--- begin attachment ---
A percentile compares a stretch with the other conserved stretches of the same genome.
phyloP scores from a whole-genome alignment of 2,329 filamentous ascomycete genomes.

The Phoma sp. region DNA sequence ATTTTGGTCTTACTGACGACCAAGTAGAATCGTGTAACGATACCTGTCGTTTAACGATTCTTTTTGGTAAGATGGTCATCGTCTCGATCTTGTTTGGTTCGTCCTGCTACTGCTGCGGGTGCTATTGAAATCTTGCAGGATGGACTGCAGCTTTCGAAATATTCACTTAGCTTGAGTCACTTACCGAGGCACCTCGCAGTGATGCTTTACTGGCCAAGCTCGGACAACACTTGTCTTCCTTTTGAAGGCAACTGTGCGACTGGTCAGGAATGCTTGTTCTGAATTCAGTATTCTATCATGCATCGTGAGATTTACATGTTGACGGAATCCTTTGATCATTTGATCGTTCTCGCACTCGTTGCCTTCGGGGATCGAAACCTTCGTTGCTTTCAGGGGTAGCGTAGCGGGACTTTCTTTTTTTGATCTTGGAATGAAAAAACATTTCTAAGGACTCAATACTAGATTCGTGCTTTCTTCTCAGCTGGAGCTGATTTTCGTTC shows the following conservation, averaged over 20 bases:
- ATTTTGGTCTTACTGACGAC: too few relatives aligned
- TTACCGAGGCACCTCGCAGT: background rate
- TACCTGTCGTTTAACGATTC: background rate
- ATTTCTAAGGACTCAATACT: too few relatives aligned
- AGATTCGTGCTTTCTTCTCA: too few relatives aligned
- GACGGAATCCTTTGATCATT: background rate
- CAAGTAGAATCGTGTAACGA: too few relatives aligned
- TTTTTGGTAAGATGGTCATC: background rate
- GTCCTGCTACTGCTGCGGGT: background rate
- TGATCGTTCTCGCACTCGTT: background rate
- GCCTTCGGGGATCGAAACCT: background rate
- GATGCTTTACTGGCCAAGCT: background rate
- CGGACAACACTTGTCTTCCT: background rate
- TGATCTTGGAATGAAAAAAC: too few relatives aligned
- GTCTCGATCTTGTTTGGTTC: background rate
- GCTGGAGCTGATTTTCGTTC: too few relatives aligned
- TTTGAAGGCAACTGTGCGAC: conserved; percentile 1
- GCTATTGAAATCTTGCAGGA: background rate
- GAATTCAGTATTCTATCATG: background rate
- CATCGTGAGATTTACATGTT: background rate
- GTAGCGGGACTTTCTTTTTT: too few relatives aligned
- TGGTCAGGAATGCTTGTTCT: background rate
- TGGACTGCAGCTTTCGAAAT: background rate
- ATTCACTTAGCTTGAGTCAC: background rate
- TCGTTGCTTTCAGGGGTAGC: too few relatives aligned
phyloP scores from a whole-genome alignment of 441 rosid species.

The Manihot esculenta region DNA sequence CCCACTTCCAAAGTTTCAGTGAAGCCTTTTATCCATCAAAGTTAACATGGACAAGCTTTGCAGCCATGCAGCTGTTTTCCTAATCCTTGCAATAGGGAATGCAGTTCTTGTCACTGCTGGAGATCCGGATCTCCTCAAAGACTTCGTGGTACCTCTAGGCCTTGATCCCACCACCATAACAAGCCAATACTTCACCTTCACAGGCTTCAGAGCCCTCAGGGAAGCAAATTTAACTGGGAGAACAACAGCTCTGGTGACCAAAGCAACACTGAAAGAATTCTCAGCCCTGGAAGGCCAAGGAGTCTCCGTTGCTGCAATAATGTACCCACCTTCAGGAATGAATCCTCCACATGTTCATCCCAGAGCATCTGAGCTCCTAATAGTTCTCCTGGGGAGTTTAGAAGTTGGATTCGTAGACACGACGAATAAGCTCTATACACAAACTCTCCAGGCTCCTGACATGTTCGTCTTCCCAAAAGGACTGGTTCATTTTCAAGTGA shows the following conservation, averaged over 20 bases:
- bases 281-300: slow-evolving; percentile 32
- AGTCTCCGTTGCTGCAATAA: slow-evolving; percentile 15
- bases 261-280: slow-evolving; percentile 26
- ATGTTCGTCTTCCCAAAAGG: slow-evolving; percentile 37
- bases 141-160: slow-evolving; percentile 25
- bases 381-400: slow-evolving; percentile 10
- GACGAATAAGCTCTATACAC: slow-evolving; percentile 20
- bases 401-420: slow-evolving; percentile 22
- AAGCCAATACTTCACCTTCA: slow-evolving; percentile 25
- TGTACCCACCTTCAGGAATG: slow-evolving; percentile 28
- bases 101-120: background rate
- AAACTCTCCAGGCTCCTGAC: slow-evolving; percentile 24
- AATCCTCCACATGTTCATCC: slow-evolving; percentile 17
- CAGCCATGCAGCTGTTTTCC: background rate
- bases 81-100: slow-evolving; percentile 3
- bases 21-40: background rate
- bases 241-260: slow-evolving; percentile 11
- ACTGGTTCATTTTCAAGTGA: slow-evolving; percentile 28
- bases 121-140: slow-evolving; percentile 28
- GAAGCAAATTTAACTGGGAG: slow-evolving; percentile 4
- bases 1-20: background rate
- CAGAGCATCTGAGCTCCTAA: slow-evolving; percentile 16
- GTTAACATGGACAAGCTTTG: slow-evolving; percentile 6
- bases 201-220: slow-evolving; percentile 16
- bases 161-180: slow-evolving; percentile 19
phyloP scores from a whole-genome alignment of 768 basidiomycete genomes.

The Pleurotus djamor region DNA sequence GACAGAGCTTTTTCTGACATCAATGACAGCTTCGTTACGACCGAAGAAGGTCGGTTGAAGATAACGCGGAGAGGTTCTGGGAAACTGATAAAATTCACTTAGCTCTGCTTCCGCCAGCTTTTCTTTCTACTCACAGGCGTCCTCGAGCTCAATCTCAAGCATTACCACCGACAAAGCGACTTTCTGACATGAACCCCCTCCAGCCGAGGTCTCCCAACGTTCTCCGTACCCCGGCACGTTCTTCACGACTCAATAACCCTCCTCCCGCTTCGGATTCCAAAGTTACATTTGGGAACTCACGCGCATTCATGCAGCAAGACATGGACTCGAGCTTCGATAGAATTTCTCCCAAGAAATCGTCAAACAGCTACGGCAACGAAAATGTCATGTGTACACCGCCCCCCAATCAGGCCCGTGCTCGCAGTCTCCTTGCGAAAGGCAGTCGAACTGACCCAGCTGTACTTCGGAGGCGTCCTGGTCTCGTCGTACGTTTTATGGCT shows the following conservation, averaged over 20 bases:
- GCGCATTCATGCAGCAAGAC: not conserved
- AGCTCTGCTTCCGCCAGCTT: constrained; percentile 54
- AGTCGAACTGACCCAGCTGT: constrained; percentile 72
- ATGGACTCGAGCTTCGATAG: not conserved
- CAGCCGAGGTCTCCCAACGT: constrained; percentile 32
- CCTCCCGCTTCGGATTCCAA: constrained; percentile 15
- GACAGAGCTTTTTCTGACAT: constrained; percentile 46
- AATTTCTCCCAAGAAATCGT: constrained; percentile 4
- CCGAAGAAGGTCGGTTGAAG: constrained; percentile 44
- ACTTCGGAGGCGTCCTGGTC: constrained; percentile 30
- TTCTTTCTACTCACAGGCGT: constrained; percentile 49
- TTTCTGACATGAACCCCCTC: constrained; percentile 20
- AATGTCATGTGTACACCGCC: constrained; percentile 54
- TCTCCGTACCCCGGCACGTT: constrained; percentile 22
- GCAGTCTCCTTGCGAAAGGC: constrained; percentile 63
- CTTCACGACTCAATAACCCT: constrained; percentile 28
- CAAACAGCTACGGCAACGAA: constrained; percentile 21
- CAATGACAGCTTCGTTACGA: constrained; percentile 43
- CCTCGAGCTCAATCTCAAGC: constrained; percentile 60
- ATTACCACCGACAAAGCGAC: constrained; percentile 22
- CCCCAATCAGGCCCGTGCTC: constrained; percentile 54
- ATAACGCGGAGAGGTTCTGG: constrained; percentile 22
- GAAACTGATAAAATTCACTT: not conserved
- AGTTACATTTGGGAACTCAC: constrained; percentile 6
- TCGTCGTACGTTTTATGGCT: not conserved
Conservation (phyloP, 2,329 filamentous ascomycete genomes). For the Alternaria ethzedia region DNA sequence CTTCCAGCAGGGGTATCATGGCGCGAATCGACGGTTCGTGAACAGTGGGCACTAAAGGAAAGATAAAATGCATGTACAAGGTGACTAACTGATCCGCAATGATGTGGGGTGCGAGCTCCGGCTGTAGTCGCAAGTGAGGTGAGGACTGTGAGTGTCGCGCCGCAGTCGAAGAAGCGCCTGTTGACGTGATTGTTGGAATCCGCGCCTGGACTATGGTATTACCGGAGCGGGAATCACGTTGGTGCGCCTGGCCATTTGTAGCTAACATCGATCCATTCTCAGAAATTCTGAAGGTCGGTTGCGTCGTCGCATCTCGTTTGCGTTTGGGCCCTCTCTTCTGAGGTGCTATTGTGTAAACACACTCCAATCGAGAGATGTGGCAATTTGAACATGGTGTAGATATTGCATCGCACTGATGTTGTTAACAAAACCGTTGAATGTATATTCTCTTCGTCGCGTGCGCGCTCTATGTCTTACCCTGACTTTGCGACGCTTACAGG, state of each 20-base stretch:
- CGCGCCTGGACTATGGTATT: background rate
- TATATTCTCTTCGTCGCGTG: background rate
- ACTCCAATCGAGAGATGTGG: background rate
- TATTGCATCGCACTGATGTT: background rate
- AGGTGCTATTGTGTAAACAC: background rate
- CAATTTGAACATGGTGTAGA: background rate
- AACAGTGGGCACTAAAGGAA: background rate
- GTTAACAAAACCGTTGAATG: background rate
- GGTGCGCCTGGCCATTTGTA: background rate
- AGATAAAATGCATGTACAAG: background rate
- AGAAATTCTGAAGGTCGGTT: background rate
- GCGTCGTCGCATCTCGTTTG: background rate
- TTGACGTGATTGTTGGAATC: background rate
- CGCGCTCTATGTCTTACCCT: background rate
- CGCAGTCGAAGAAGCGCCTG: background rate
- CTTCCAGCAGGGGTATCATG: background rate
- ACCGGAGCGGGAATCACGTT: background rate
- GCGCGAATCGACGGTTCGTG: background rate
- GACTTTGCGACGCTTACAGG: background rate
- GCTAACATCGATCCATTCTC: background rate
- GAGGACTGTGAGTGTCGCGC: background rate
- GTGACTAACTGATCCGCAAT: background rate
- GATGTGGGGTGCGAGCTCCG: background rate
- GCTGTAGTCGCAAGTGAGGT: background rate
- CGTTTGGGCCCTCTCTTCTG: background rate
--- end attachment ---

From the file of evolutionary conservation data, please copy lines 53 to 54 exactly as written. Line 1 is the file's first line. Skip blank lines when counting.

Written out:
- GTTAACATGGACAAGCTTTG: slow-evolving; percentile 6
- bases 201-220: slow-evolving; percentile 16